There are a lot of reasons to be a Costco member, according to the internet. The meat section is as reliable as a Toyota Camry, the wine selection is expanding and for people without large families the volume of bulk packaged items is a lot more manageable than it once was. Then there are the cult favorite Kirkland Signature golf products. The wholesaler’s golf balls, often rumored to be made by another OEM like Titleist or Srixon, have been one of the best deals in golf for some time now.
There have long been cabretta leather golf gloves too, but when it became apparent in the last few months that Costco was preparing to go up against the big boys Callaway, TaylorMade, Cobra and others and release a driver for $200 USD, the fanfare went to another level. Then a set of forged irons out of nowhere for $500 USD? Budget minded golfers and equipment gurus alike couldn’t contain themselves. Neither could we, and having already missed out on the irons (which sold out in an hour) we weren’t going to let the driver slip through our hands.
The Kirkland Signature driver arrived at our doorstep the next day, packaged in a cardboard box with that recognizable red and black branding, plus a smattering of product images and copy in various languages. Just like everyone else, we had to see what the hype was about.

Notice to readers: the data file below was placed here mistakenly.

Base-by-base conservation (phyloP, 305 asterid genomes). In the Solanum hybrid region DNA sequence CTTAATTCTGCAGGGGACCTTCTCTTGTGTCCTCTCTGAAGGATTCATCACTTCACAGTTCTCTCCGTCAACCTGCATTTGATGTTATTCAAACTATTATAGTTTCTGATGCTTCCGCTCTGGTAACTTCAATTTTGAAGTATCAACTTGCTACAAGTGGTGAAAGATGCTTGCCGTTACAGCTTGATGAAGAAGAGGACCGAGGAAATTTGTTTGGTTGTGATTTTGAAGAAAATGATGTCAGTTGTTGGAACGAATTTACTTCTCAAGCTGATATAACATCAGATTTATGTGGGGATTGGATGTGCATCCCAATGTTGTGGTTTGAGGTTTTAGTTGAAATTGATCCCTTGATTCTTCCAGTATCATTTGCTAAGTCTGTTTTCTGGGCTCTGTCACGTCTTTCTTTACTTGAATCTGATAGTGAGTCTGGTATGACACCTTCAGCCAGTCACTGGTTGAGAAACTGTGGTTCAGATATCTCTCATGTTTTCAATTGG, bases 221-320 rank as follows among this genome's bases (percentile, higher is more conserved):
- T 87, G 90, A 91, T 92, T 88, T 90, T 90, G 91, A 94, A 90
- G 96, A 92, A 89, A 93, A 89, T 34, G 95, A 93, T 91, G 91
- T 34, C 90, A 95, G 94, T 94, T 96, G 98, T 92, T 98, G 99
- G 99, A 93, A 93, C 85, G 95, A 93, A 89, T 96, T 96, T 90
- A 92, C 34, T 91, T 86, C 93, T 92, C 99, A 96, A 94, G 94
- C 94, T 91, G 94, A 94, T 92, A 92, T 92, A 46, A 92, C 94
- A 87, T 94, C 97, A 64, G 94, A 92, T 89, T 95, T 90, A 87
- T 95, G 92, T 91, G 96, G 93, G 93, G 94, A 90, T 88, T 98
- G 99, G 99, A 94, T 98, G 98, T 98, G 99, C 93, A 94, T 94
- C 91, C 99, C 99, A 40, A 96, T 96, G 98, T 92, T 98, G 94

$200 USD is a great price for a new driver, but ultimately it means nothing if the product doesn’t hold its own. Like all the premium drivers that are being released these days, the Kirkland Signature driver uses a lightweight yet durable carbon composite crown (the top of the driver) to move the center of gravity toward the bottom of the club, hence allowing you to launch the ball in the air with ease. This also has the effect of taking off spin. And high launch with low spin means longer drivers. We’re already off to a great start.
The titanium face is less cutting edge compared with TaylorMade’s patented carbon fiber Twist Face or Callaway’s own AI forged titanium version designed with 80,000 lines of code, but it gets the job done. The shaft it comes with is an EvenFlow Riptide 60 6.0, which is best suited for players with around 95-110 mph of clubhead speed. That covers a pretty wide range of golfers, encompassing your average weekend warrior, skilled juniors and middle-aged lower handicaps.
Reviewing the club as someone who swings their driver closer to 115 mph, the increased height and spin with the Kirkland compared to our normal gamer was noticeable, but to be expected. The driver arrives set at 10.5 degrees of loft, but can be adjusted up or down by one degree with the Kirkland-branded wrench that comes in the box.
In its short lifespan the Kirkland Signature has already drawn a good number of comparisons to the Titleist TS line, which is easy to understand when you observe the lines on its sole and its traditional pear shape look from address. In this case though, rather than being a potential detractor for imitation it feels more like a compliment. The Kirkland Signature Driver is a serious looking club and won’t look out of place in a lineup next to its 2024 peers. Similar to most drivers these days, it’s primarily black with only a few areas of contrast.